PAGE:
Archive for May 2011

TUNNELS!

May 31, 2011

As I was finishing up PENNY DREADFUL by Laurel Snyder last night, I realized it was the fourth book I’ve read this spring that features a tunnel  as an important part of the story.   That got me thinking about a blog post, so here we go:

PENNY DREADFUL by Laurel Snyder is about a ten-year-old girl whose life changes in very big ways when her father quits his job and the family  leaves their mansion and their wealthy lifestyle in the city for the little town of Thrush Junction, Tennessee.  She has never had a friend before, or an adventure;  and suddenly she is surrounded by unusual characters and situations.  At the end of the book she finds herself in a TUNNEL, searching for the legendary hidden treasure….will she find it?  Will she stay in Tennessee or return to New York?  This is a great summer read with a slightly “old fashioned” feel.

THE TUNNEL OF HUGSY GOODE by Eleanor Estes

This book is set in New York in the 1970’s and features a neighborhood full of kids of all ages who have fun without video games (not invented yet!) or television.  If you are wondering how that is possible, check it out and read all about the boys who discover a TUNNEL running under their street.  What do they do there? And what on earth does the RACCOON have to do with it all?!

F IS FOR FREEDOM BY Roni Schotter

This one is more serious and historical.  Set in Vermont in the late 1800’s, it deals with a family who helps aother family of runaway slaves reach freedom in Canada.   The ending is very suspenseful, as  Amanda, the imaginative young daughter, has the opportunity to save the day because she knows of a TUNNEL that may keep the runaways safe from the slave catchers.  Find out if she is successful by reading this enjoyable, exciting historical fiction book.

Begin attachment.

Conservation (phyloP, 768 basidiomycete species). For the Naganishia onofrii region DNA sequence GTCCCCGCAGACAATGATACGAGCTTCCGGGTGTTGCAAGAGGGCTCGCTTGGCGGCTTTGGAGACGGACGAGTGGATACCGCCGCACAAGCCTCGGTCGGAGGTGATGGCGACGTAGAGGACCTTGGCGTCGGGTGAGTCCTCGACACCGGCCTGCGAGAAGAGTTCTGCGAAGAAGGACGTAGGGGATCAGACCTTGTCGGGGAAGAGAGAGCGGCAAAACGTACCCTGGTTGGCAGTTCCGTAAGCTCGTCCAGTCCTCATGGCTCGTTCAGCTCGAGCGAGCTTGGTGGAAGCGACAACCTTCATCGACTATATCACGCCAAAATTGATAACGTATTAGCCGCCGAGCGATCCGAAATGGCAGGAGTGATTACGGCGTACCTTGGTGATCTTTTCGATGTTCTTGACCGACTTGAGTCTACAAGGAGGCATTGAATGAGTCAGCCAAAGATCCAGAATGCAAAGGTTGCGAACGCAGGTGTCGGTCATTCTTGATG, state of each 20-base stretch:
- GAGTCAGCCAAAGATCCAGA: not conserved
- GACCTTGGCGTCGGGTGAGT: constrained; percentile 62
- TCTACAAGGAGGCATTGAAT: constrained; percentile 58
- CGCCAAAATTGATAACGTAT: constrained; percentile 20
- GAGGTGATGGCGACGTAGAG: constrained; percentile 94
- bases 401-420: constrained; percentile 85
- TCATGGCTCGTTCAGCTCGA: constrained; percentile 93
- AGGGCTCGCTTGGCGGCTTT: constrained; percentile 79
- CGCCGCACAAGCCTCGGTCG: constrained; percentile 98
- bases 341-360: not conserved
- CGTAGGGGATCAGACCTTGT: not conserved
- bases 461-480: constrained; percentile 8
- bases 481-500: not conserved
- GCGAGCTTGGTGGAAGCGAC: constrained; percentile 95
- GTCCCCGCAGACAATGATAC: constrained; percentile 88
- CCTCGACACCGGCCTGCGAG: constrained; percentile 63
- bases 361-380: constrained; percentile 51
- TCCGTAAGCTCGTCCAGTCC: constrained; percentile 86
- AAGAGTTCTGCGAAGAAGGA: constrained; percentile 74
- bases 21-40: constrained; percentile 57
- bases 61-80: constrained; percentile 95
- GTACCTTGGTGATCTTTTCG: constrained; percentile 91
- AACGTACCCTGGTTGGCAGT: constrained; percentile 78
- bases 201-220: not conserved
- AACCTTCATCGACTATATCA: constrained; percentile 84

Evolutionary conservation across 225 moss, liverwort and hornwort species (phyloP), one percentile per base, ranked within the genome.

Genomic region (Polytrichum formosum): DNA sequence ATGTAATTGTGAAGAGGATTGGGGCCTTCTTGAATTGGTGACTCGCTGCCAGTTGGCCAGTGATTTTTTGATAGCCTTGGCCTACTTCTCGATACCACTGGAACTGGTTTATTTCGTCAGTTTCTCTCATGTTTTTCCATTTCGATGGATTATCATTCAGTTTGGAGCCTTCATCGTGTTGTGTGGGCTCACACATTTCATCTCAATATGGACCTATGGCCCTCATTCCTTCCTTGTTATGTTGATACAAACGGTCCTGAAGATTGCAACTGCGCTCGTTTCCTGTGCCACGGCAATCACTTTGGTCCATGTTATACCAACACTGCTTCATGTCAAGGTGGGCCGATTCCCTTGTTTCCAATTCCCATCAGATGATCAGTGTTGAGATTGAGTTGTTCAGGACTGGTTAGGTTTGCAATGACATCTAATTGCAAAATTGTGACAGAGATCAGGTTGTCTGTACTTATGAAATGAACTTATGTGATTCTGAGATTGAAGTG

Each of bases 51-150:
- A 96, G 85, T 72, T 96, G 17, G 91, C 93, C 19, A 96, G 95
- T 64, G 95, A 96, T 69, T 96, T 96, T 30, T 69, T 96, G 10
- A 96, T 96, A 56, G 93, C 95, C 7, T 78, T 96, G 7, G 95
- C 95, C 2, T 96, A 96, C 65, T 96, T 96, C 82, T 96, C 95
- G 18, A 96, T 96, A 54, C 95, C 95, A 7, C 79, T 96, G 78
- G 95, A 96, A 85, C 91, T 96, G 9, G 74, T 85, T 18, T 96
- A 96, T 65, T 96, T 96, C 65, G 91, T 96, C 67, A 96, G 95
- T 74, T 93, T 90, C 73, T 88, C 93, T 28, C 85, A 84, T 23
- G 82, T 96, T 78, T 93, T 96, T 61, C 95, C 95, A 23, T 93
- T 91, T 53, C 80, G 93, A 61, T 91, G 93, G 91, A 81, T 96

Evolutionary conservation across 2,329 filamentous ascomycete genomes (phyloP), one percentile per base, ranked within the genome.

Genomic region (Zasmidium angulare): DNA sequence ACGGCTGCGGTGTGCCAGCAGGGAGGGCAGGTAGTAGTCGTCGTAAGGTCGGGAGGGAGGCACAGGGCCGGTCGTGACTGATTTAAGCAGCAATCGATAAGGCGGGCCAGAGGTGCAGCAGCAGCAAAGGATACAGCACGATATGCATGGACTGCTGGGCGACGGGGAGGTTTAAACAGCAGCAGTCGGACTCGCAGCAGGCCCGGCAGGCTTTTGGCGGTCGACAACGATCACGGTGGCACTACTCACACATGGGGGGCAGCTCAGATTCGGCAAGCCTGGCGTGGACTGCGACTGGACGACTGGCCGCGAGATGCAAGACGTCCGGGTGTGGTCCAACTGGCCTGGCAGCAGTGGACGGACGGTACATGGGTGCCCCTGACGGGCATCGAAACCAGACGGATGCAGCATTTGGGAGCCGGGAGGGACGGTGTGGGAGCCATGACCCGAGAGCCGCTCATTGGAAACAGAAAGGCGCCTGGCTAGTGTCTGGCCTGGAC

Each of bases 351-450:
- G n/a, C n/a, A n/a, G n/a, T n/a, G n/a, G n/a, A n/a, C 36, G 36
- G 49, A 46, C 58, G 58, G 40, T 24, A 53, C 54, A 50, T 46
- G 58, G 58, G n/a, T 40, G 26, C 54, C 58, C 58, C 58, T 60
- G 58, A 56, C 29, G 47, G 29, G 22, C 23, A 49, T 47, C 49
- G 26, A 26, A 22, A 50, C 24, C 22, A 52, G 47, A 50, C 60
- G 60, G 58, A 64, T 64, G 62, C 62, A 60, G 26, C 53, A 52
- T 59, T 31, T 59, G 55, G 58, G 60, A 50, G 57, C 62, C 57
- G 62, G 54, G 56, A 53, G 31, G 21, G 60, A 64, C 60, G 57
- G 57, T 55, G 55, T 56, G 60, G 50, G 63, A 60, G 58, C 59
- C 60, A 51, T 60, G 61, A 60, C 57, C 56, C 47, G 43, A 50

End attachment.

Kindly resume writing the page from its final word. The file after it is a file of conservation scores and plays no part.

THE PRINCESS AND THE GOBLINS by George MacDonald

A fantasy classic that has been loved for 150 years,  this book tells the story of Irene, a princess, and her friend Curdie who works in the mines.  There is a lot of exploration of the TUNNELS in the nearby mountain, tunnels where Curdie and his fellow miners make their living and which just happen to be populated by some pretty gruesome goblins with a plan that involves Irene.  This book has one of the most interesting grandmothers that I have ever had the pleasure to read about in a children’s book.  Check it out and see what an important role  Irene’s lovely, magical grandmother plays in this exciting adventure.

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A LONG WALK TO WATER by Linda Sue Park

May 11, 2011

Here is a true story for children old enough to handle an intense  situation.  There are two stories that alternate:   Nya, a girl living in Sudan, Africa, must walk 8 hours every day to bring water back to her dry village.  Salva is one of Sudan’s “lost boys”:  separated from his family by war in the 1990’s, he was forced to travel on foot through hundreds of miles of hostile territory.  He survived the desert, animal attacks, a crocodile-filled river, and spent years in refugee camps in Ethiopia and Kenya.  His life, which was so full of tragedy,  took a hopeful turn when he relocated to New York, attended college, and returned to his home country to establish wells in remote villages that are in desperate need of clean water.  And that is where his life intersects with Nya’s.  As you are reading the two interwoven stories, you know that they are going to come together, and that is what keeps you reading despite the sadness.   This is a powerful book that will touch your heart and inspire you to reach out to others in need.